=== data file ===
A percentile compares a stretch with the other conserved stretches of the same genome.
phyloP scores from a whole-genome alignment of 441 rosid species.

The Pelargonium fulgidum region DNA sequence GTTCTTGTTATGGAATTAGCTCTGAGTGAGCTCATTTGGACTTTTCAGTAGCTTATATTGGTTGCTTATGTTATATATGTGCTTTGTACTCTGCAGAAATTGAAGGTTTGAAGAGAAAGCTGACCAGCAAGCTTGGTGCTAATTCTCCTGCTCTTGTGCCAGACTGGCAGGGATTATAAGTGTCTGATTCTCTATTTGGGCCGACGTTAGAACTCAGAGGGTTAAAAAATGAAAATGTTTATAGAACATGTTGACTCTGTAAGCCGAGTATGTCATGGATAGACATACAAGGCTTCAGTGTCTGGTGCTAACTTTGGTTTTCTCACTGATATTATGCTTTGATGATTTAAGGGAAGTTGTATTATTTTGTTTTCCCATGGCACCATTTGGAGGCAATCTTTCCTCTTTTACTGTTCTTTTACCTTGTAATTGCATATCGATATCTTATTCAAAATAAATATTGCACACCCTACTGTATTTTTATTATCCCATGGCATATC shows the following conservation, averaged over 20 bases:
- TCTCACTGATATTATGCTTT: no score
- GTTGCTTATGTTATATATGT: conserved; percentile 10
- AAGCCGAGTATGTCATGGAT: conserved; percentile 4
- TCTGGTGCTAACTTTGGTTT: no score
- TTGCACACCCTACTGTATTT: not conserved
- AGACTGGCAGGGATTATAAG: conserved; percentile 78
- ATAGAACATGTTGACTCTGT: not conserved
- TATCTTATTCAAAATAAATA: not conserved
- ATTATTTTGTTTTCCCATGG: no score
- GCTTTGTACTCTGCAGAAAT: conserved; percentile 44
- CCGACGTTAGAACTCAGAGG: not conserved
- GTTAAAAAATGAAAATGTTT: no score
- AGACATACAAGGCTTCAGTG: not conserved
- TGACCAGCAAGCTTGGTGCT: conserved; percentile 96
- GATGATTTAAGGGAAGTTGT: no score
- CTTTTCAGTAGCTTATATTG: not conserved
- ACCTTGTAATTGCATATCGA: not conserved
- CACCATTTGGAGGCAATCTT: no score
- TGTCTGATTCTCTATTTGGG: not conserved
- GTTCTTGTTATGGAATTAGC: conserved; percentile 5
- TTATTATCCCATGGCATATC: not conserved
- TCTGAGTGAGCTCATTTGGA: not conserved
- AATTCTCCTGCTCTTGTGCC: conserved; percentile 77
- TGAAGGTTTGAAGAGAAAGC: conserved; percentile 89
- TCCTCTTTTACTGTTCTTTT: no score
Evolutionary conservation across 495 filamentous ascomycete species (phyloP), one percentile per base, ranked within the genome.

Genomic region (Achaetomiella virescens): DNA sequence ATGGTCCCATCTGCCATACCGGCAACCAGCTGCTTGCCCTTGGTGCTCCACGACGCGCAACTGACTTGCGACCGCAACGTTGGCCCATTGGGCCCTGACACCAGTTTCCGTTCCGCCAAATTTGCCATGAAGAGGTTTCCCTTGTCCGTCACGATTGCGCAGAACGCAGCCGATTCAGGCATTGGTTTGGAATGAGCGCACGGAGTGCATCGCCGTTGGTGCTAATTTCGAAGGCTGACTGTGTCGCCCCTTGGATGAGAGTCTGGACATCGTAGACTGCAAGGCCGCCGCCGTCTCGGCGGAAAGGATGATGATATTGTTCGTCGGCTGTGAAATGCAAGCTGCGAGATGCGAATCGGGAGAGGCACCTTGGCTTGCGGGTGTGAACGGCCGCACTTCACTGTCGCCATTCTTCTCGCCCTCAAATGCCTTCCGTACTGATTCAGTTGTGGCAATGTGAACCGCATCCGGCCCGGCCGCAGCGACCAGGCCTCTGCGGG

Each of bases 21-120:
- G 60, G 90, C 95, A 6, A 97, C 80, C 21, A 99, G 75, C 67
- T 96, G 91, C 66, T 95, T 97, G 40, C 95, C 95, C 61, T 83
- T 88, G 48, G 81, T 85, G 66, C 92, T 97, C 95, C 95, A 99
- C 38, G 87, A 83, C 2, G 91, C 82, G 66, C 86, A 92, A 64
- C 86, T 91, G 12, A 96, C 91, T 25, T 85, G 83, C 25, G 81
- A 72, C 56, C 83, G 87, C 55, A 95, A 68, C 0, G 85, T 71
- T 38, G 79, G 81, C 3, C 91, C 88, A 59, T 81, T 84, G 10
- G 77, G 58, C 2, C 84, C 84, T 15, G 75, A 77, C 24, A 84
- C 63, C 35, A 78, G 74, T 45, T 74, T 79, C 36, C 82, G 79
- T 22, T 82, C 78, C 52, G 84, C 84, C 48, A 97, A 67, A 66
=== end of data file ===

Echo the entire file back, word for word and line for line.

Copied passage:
A percentile compares a stretch with the other conserved stretches of the same genome.
phyloP scores from a whole-genome alignment of 441 rosid species.

The Pelargonium fulgidum region DNA sequence GTTCTTGTTATGGAATTAGCTCTGAGTGAGCTCATTTGGACTTTTCAGTAGCTTATATTGGTTGCTTATGTTATATATGTGCTTTGTACTCTGCAGAAATTGAAGGTTTGAAGAGAAAGCTGACCAGCAAGCTTGGTGCTAATTCTCCTGCTCTTGTGCCAGACTGGCAGGGATTATAAGTGTCTGATTCTCTATTTGGGCCGACGTTAGAACTCAGAGGGTTAAAAAATGAAAATGTTTATAGAACATGTTGACTCTGTAAGCCGAGTATGTCATGGATAGACATACAAGGCTTCAGTGTCTGGTGCTAACTTTGGTTTTCTCACTGATATTATGCTTTGATGATTTAAGGGAAGTTGTATTATTTTGTTTTCCCATGGCACCATTTGGAGGCAATCTTTCCTCTTTTACTGTTCTTTTACCTTGTAATTGCATATCGATATCTTATTCAAAATAAATATTGCACACCCTACTGTATTTTTATTATCCCATGGCATATC shows the following conservation, averaged over 20 bases:
- TCTCACTGATATTATGCTTT: no score
- GTTGCTTATGTTATATATGT: conserved; percentile 10
- AAGCCGAGTATGTCATGGAT: conserved; percentile 4
- TCTGGTGCTAACTTTGGTTT: no score
- TTGCACACCCTACTGTATTT: not conserved
- AGACTGGCAGGGATTATAAG: conserved; percentile 78
- ATAGAACATGTTGACTCTGT: not conserved
- TATCTTATTCAAAATAAATA: not conserved
- ATTATTTTGTTTTCCCATGG: no score
- GCTTTGTACTCTGCAGAAAT: conserved; percentile 44
- CCGACGTTAGAACTCAGAGG: not conserved
- GTTAAAAAATGAAAATGTTT: no score
- AGACATACAAGGCTTCAGTG: not conserved
- TGACCAGCAAGCTTGGTGCT: conserved; percentile 96
- GATGATTTAAGGGAAGTTGT: no score
- CTTTTCAGTAGCTTATATTG: not conserved
- ACCTTGTAATTGCATATCGA: not conserved
- CACCATTTGGAGGCAATCTT: no score
- TGTCTGATTCTCTATTTGGG: not conserved
- GTTCTTGTTATGGAATTAGC: conserved; percentile 5
- TTATTATCCCATGGCATATC: not conserved
- TCTGAGTGAGCTCATTTGGA: not conserved
- AATTCTCCTGCTCTTGTGCC: conserved; percentile 77
- TGAAGGTTTGAAGAGAAAGC: conserved; percentile 89
- TCCTCTTTTACTGTTCTTTT: no score
Evolutionary conservation across 495 filamentous ascomycete species (phyloP), one percentile per base, ranked within the genome.

Genomic region (Achaetomiella virescens): DNA sequence ATGGTCCCATCTGCCATACCGGCAACCAGCTGCTTGCCCTTGGTGCTCCACGACGCGCAACTGACTTGCGACCGCAACGTTGGCCCATTGGGCCCTGACACCAGTTTCCGTTCCGCCAAATTTGCCATGAAGAGGTTTCCCTTGTCCGTCACGATTGCGCAGAACGCAGCCGATTCAGGCATTGGTTTGGAATGAGCGCACGGAGTGCATCGCCGTTGGTGCTAATTTCGAAGGCTGACTGTGTCGCCCCTTGGATGAGAGTCTGGACATCGTAGACTGCAAGGCCGCCGCCGTCTCGGCGGAAAGGATGATGATATTGTTCGTCGGCTGTGAAATGCAAGCTGCGAGATGCGAATCGGGAGAGGCACCTTGGCTTGCGGGTGTGAACGGCCGCACTTCACTGTCGCCATTCTTCTCGCCCTCAAATGCCTTCCGTACTGATTCAGTTGTGGCAATGTGAACCGCATCCGGCCCGGCCGCAGCGACCAGGCCTCTGCGGG

Each of bases 21-120:
- G 60, G 90, C 95, A 6, A 97, C 80, C 21, A 99, G 75, C 67
- T 96, G 91, C 66, T 95, T 97, G 40, C 95, C 95, C 61, T 83
- T 88, G 48, G 81, T 85, G 66, C 92, T 97, C 95, C 95, A 99
- C 38, G 87, A 83, C 2, G 91, C 82, G 66, C 86, A 92, A 64
- C 86, T 91, G 12, A 96, C 91, T 25, T 85, G 83, C 25, G 81
- A 72, C 56, C 83, G 87, C 55, A 95, A 68, C 0, G 85, T 71
- T 38, G 79, G 81, C 3, C 91, C 88, A 59, T 81, T 84, G 10
- G 77, G 58, C 2, C 84, C 84, T 15, G 75, A 77, C 24, A 84
- C 63, C 35, A 78, G 74, T 45, T 74, T 79, C 36, C 82, G 79
- T 22, T 82, C 78, C 52, G 84, C 84, C 48, A 97, A 67, A 66